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Will the U.S. recognize Canada’s sacrifice in Afghanistan?

January 9, 2009

Last year, when Canada reached one of its saddest landmarks – 100 of our military personnel killed in Afghanistan, little coverage of this appeared in the world media, certainly not in the the United States: no special presser from the White House, with the current President or at least one of his top spokespeople, at the podium,  no Foggybottom stateroom appeal, asking for the world and all U.S. citizens to formally recognize Canada’s contribution to the engagement, the “situation” (the war) in Afghanistan.

As the narratives of Gaza interweave, inevitably, with Afghanistan, to dominate 2009’s earliest news cycle, this issue of a public, high-level and formal recognition of Canada’s sacrifice seems increasingly important – a reminder of what it costs us as a nation when we intervene in a “situation.”

Will President Elect Barck Obama (PEBO), soon to be POTUS, in his first weeks on the job, hold a news conference, or a radio address to his people, and spell out exactly what the United States’ plan is for Afghanistan and in that moment, will the new President, take the time to give special mention to Canada’s war dead?

Will a head of state outside of Canada pay homage to the likes of Captain Trevor Green? The only mention that comes close, in the dying days of the last year, were a Dutch and British General, who commented with gratitude on “the Canadians dying over there.”

Will a POTUS moment on Canada and Afghanistan spur our own elected government leaders, charged with the moral weight of sending Canadians citizens into another country to “do good” and risk death, to initiate a sustained dialogue with Canadians in a meaningful well organized way? John Ralston Saul’s latest book serves up some insight into why this might not happen.

Since the 100 benchmark, we’ve yet to hear our Foreign Affairs minister enunciate with any kind of precision or shared informed analysis our purpose and his views on how we as a country will act in face of the expected U.S. troop surge. Minister Cannon seems content to reiterate that we will leave in 2011. Even with a new popular President urging a significant troop surge?

Katrina Vanden Heuvel, of The Nation, this week sets out the case for PEBO not to send Afghanistan more troops but in fact to do what Canada is doing, or attempting to do: nation-build: “what is required in order to pursue peace in the region is better delivery of targeted aid and reconstruction that improves the daily lives of the Afghanistan people.” So what would that look like, exactly, for Canada, post 2011?

On the one hand, a possible huge surge in troops, that U.S. intel sources indicate is already happening, and on the other, Canada involved in “nation-building”? What will that mean on the ground for Canadian personnel?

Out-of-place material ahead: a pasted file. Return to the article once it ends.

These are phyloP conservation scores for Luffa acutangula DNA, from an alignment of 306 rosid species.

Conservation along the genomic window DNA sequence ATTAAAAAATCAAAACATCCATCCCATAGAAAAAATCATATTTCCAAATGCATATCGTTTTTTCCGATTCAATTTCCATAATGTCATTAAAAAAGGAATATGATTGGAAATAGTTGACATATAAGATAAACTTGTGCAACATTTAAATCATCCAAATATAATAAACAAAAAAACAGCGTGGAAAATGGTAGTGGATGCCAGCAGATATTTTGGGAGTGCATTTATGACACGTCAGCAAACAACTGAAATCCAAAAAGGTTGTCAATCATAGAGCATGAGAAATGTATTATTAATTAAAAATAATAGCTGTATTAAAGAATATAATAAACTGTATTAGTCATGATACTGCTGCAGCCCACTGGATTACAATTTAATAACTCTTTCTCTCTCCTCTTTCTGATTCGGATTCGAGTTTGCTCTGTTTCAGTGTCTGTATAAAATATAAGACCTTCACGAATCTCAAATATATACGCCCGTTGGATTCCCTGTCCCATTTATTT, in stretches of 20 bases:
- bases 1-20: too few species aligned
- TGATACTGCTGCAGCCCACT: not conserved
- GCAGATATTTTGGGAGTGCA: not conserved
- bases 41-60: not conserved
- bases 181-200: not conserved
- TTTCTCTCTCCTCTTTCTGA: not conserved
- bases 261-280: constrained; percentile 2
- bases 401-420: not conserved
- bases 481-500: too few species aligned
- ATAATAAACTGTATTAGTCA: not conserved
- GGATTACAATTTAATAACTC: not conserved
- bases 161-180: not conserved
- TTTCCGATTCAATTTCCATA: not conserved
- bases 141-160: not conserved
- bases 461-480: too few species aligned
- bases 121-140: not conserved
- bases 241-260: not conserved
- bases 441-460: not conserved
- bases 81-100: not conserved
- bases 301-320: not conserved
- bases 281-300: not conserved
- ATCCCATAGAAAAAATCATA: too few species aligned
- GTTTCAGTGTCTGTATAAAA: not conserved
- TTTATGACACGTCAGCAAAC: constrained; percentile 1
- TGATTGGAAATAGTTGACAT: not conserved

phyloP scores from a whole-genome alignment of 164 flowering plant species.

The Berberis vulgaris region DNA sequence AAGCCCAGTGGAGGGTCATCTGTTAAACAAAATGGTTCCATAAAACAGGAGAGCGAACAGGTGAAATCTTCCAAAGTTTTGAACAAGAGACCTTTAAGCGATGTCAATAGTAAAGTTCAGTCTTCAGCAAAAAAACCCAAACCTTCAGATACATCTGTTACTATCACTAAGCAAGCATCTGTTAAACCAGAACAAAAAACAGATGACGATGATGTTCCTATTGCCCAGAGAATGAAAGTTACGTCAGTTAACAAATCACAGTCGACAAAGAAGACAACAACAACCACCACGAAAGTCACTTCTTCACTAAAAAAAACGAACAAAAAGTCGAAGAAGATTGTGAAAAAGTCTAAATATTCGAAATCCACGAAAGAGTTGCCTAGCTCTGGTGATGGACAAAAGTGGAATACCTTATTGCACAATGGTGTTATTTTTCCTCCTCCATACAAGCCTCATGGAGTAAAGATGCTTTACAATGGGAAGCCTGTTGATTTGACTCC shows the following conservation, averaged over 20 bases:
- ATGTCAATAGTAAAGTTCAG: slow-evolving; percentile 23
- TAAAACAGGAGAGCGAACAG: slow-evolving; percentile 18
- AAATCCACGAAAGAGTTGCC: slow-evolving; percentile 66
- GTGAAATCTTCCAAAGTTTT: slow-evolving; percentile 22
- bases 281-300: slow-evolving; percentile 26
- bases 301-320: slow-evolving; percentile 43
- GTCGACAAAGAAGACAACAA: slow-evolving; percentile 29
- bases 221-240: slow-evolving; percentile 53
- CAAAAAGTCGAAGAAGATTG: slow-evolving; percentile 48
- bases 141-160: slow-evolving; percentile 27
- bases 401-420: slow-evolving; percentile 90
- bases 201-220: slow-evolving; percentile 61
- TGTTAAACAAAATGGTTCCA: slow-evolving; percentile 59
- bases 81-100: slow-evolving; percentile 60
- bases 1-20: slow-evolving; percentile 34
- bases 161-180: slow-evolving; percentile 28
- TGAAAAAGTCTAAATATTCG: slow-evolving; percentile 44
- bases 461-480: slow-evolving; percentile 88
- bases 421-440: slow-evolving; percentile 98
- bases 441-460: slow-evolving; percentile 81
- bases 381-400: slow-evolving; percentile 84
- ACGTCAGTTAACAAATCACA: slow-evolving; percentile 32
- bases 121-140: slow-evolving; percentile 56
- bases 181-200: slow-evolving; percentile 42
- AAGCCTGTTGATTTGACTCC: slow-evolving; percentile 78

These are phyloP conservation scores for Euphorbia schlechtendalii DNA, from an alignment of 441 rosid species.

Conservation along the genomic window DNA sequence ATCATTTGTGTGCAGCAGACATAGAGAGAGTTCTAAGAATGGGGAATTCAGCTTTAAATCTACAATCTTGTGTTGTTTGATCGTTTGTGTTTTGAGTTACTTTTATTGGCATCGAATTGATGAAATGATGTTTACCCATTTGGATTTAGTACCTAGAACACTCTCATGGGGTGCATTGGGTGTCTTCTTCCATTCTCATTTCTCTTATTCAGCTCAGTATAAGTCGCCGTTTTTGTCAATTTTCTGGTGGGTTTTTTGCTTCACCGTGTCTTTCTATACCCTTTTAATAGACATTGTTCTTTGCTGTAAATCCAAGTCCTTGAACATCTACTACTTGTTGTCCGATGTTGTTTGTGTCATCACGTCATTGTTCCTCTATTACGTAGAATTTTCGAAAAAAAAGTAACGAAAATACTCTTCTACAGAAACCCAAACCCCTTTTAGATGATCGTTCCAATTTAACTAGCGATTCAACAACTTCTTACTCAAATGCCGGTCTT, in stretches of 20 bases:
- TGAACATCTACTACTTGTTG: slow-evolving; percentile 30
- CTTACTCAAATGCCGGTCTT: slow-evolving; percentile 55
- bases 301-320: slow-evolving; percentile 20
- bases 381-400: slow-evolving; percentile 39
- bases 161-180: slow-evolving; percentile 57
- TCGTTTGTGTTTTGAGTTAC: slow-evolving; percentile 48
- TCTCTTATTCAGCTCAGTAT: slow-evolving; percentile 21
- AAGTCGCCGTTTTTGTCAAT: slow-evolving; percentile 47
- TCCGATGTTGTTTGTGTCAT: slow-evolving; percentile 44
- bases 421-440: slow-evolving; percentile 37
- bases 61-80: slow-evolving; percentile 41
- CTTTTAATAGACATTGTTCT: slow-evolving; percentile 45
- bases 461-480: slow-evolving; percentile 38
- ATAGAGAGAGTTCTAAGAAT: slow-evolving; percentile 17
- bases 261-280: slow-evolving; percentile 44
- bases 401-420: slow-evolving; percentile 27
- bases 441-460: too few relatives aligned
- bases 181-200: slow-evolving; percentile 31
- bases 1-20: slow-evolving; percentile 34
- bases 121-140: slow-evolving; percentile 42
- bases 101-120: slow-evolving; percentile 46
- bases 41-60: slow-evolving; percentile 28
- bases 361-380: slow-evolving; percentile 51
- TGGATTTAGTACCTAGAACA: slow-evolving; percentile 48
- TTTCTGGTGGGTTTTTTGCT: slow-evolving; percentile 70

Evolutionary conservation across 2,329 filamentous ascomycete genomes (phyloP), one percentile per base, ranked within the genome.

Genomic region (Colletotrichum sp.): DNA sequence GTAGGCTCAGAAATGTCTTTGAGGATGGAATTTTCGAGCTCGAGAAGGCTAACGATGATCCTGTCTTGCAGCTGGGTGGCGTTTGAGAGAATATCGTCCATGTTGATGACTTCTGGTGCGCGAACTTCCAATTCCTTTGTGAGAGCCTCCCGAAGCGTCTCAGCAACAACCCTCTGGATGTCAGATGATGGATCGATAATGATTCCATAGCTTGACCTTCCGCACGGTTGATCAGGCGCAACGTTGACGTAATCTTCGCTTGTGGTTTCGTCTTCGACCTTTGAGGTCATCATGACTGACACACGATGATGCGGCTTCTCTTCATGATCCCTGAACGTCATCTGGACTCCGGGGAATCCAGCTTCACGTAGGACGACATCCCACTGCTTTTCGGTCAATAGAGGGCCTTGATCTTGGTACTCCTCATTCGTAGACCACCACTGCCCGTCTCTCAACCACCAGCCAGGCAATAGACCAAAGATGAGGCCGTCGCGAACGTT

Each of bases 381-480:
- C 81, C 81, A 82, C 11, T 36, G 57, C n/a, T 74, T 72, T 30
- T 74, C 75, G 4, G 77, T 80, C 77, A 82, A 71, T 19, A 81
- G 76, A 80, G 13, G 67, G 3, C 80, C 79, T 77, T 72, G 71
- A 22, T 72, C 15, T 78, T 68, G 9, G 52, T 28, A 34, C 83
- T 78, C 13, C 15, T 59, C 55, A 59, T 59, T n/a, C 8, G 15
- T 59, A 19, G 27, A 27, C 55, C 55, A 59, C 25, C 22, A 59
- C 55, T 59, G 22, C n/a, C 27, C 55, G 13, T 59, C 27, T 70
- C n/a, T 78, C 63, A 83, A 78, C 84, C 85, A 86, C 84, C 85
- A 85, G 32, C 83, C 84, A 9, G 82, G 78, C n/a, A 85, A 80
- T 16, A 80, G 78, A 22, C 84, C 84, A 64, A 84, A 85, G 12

Ms. Vanden Heuvel commits this year to blogging regularly on the issue of Afghanistan as “part of a campaign to stop the escalation.”  This is becoming an increasing focus of many in the U.S.:  to stop a troop surge in Afghanistan. Will PEBO listen? What will Canada do?

4 Comments leave one →
  1. reneethewriter permalink
    January 10, 2009 6:00 pm

    Dear Tim and Cor,

    Thank you for your detailed comments – much appreciated.

    Interesting…Vancouver’s CKNW (radio) reporting today that PEBO will be visiting Canada as his first out of states presidential trip…R

  2. corsullivan permalink*
    January 10, 2009 2:28 pm

    Yes, it’s certainly frustrating that Canada’s efforts in Afghanistan don’t seem to be attracting a lot of recognition or appreciation from our allies. I’ve always thought that the opportunity to raise Canada’s international profile was one of the more positive aspects of the mission, but in practice it doesn’t seem to be working out terribly well. Perhaps Canadians simply need to do a better job of telling the world about what we’ve been doing in Kandahar Province. There have been some wonderful, heroic stories that I’m sure would catch the attention of Americans and Europeans if they could be communicated properly.

    The “surge” in Afghanistan will inevitably give the Americans more control over how the overall mission is conducted. Much more than at present, Canadian troops will be operating within a context largely defined by the Americans. We’re going to have to take a hard look at America’s plans and decide whether we think they’re sensible and likely to succeed. If so, we can probably continue to participate fully at least until 2011, or even increase our contribution. If our generals and politicians have serious doubts, however, we shouldn’t hesitate to scale things back.

  3. Tim Gallagher permalink
    January 10, 2009 1:40 pm

    Interesting article; the Obama administration will likely more or less pull out of Iraq – I’m sure there will be advisors left behind – and increase their presence in Afghanistan. In the end, an agreement between the Taliban and the NATO forces is the only way to end this conflict. The increasing deficits in the west will contribute to a lessening of military adventures.


  1. President Obama visits Canada: what will he ask us of Afghanistan? « Canada’s World

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